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BJP lags behind, but Rajnath races ahead

May 29, 2009 15:43 IST
The Bharatiya Janata Party has been given a severe drubbing in the Lok Sabha election. The party was gasping for breath while trying to retain a paltry 10 seats in Uttar Pradesh -- pathetic performance, to say the least, for a national party that had set out to stake prime ministerial claims.

This was only to be expected. I had forewarned the BJP in a column titled UP could well be the BJP's Waterloo as early as January 9, 2009.

BJP chief Rajnath Singh, who hails from UP, managed to win his Ghaziabad seat. Ahead of the poll, he had been bragging and talking tall, but after the results he had no sensible and plausible excuse for his party's dismal performance both in UP and across the country.

He added insult to injury by saying that the results were not as expected.

In fact, there was hardly any systematic or determined campaigning in the state by him. Also, the BJP/Rashtriya Swayamsevak Sangh/Vishwa Hindu Parishad cadres were ill-organised and suffering from very low morale.

Contrast this with P L Punia of the Congress. Punia visited almost each village in his sprawling constituency of Barabanki and slogged it out relentlessly to eventually register a thumping victory margin of 170,000 votes.

That was the fighting spirit, which was sadly missing in the BJP candidates/cadres. This was visible to everyone in UP, except perhaps to the BJP ostriches.

Banking on Gorakhpur MP Mahant Adityanath's vote-catching capacity was okay. But his unpredictability, impulsive outbursts and gimmicks could not be seriously expected to pull the BJP out of the UP mess and morass.

The ongoing tiff between BJP General Secretary Arun Jaitley and Rajnath Singh did little to unite the cadres to fight strongly. The Sudhanshu Mittal snub (Mittal's appointment as sah-prabhari for the northeast had caused a major row between Rajnath and Jaitley) to rival Jaitley was given by Rajnath who defiantly added Rajasthan to Mittal's portfolio.

The cadres were confused and bewildered, and found absurd excuses to stay indoors in the scorching summer heat.

The Varun Gandhi effect was stunningly electrifying. Youthful Varun had a point of view. He articulated what many Hindus felt -- nothing wrong in that.

The opportunistic RSS/BJP bosses were in two minds. Mark their initial reactions and the subsequent ones. They wanted to reap positive benefits flowing from his statements and, yet, they were neither honest nor supportive for Varun when he faced criticism.

The unpalatable truth is that the Varun effect went a very long way in boosting the sagging BJP morale in UP. But for him, the BJP would have got fewer seats than the 10 they eventually got.

Their ambivalence was unbecoming of a national party. And now making a scapegoat out of poor Varun by the party-men is still worse. It does not redound to the character and maturity of the seniors in the BJP. It smacks of dishonesty, unfairness, and short-sightedness.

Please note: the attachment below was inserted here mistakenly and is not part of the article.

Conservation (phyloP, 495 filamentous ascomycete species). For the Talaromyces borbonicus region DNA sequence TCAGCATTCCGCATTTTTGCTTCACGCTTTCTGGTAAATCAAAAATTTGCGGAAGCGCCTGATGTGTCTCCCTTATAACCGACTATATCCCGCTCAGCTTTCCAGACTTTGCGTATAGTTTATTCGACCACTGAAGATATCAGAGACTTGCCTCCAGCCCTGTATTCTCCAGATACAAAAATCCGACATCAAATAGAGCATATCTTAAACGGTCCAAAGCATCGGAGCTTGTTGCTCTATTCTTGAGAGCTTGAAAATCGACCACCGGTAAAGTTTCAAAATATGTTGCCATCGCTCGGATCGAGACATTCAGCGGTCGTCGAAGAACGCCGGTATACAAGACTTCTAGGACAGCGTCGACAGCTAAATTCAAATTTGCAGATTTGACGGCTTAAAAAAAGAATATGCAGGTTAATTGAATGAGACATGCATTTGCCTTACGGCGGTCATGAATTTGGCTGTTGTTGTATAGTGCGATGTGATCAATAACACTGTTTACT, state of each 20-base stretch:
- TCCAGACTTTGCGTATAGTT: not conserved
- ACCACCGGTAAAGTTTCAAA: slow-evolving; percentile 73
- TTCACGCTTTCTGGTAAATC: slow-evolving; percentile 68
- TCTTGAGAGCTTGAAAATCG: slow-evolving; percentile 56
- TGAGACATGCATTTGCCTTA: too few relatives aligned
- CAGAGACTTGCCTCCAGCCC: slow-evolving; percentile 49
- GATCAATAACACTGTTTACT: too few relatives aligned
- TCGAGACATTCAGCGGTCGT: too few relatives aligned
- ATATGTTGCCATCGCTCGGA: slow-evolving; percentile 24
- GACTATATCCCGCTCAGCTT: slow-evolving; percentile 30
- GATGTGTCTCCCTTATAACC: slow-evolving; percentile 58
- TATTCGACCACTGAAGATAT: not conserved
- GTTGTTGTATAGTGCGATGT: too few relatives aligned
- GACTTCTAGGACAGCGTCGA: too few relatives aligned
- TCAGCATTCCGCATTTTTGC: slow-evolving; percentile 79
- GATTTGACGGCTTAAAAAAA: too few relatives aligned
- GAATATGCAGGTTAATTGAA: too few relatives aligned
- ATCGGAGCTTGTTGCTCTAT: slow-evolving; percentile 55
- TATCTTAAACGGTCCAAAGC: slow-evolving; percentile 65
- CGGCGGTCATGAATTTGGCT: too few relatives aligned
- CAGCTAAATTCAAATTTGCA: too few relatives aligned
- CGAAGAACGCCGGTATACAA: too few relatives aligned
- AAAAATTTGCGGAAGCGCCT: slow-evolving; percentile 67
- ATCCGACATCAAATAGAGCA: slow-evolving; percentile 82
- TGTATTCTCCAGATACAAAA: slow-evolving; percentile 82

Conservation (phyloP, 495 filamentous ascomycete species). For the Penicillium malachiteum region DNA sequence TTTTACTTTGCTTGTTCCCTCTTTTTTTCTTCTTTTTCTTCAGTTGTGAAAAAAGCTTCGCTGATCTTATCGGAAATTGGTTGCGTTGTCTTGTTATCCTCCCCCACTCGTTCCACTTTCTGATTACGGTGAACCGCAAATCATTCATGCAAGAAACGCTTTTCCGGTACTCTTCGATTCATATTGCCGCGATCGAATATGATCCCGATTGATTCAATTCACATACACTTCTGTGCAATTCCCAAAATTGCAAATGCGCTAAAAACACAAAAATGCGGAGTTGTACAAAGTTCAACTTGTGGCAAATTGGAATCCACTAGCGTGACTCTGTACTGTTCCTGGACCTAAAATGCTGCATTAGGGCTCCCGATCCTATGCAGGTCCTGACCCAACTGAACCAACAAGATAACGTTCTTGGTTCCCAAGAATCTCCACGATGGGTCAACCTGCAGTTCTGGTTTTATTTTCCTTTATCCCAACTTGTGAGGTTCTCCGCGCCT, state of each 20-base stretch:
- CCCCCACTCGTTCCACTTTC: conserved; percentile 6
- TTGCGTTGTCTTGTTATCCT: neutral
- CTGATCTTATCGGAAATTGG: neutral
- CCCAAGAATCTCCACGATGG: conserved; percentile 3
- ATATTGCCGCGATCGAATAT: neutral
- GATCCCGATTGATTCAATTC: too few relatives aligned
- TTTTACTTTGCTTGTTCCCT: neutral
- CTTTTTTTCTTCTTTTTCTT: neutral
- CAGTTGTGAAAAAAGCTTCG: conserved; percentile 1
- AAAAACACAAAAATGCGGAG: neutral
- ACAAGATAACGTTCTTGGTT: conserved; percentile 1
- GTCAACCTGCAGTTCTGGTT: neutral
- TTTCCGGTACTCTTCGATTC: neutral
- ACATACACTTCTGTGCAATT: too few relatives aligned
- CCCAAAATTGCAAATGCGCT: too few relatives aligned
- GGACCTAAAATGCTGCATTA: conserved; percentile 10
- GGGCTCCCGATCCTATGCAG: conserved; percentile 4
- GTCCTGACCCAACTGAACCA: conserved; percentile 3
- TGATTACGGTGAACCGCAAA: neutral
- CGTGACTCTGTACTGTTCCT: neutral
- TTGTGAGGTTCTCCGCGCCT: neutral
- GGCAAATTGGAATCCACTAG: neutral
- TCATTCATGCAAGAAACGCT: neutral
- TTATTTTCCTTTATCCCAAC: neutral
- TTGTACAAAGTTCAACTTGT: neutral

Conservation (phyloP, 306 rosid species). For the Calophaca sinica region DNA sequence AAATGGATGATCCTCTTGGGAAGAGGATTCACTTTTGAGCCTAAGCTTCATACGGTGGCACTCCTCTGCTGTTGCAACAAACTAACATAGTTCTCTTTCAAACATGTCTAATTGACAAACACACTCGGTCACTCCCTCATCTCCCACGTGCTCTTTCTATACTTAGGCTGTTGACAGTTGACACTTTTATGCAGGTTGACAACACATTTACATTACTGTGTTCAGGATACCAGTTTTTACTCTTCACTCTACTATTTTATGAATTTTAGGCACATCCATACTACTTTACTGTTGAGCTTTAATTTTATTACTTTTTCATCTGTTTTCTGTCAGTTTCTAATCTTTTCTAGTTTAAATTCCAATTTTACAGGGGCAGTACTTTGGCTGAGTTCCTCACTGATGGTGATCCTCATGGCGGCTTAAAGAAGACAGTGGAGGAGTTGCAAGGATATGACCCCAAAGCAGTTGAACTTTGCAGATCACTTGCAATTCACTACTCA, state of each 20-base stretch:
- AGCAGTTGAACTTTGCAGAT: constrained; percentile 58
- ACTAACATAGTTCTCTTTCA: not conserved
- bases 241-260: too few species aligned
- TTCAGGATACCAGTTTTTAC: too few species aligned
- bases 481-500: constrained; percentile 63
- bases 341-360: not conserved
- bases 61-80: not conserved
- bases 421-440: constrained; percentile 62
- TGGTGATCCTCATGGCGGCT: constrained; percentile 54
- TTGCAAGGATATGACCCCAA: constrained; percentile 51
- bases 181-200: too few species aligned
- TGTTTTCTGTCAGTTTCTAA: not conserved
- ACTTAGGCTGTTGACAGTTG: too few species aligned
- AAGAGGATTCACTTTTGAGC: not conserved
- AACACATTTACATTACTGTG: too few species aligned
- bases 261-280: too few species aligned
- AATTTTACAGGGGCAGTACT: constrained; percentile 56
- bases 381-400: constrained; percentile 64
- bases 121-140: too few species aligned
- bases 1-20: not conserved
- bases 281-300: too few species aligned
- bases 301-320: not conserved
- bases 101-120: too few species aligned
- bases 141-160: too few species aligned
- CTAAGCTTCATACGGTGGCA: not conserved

Several meetings are being held these days to trace the causes of the BJP's defeat in UP. As usual, these are mere sops for public consumption. Membership drives and other hackneyed tricks like atma-chintan (introspection) will not work. The outcome will be a big zero.

The man solely responsible for the BJP's humiliating defeat is Rajnath Singh. He was the party president with unfettered powers. And, he has very badly let down the BJP. Lame excuses can no longer fool anyone.

The field marshall leading his forces has to be given full credit for victory in war. Similarly, discredit for defeat has also to be fixed squarely on that field marshall.

Shifting the responsibility for the BJP's all-India failure on Narendra Modi and cunningly escaping accountability by the national president is a move in that direction.

Rajnath is a highly ambitious and ruthless leader in a hurry. A pensive L K Advani owned up moral responsibility and refused to act as the Leader of the Opposition in Parliament. Rajnath was thrilled. He thought the decks had been cleared for him to take on that important role.

Unfortunately for the ambitious Rajnath, in comes his senior Murli Manohar Joshi. Rajnath's dreams got crumpled for the time being. Hastily, he rushed to Advani and manipulated things to keep Joshi out. A shattered 82-year-old Advani was a safer bet than Joshi.

Had Advani become prime minister, the wait would have to be for five long years. Now, with Advani eclipsed, Rajnath is eyeing for, and inching towards, the top slot. With Atal Bihari Vajpayee and Advani out of the reckoning, there is room at the top in the BJP.

Of course, at the moment the BJP is nowhere near grabbing power. Revival and re-emergence are an uphill task. It may take years. But the show must go on. Vajpayee and Advani's slots will have to be filled up, sooner than later.

And Rajnath will not be found lagging behind. Even though his party fared so badly, the wily Thakur is cunningly racing ahead. He wants to be head and shoulders above his possible rivals/competitors like Arun Jaitley, Narendra Modi, Sushma Swaraj, Venkaiah Naidu, and Joshi.

Rajnath Singh's salvos against Narendra Modi and others have been subtly fired. Will the wise men in Nagpur see Rajnath through? Or will they see through his ambitious game-plan? Will they hold him squarely responsible for the BJP's debacle? And cut him down to size?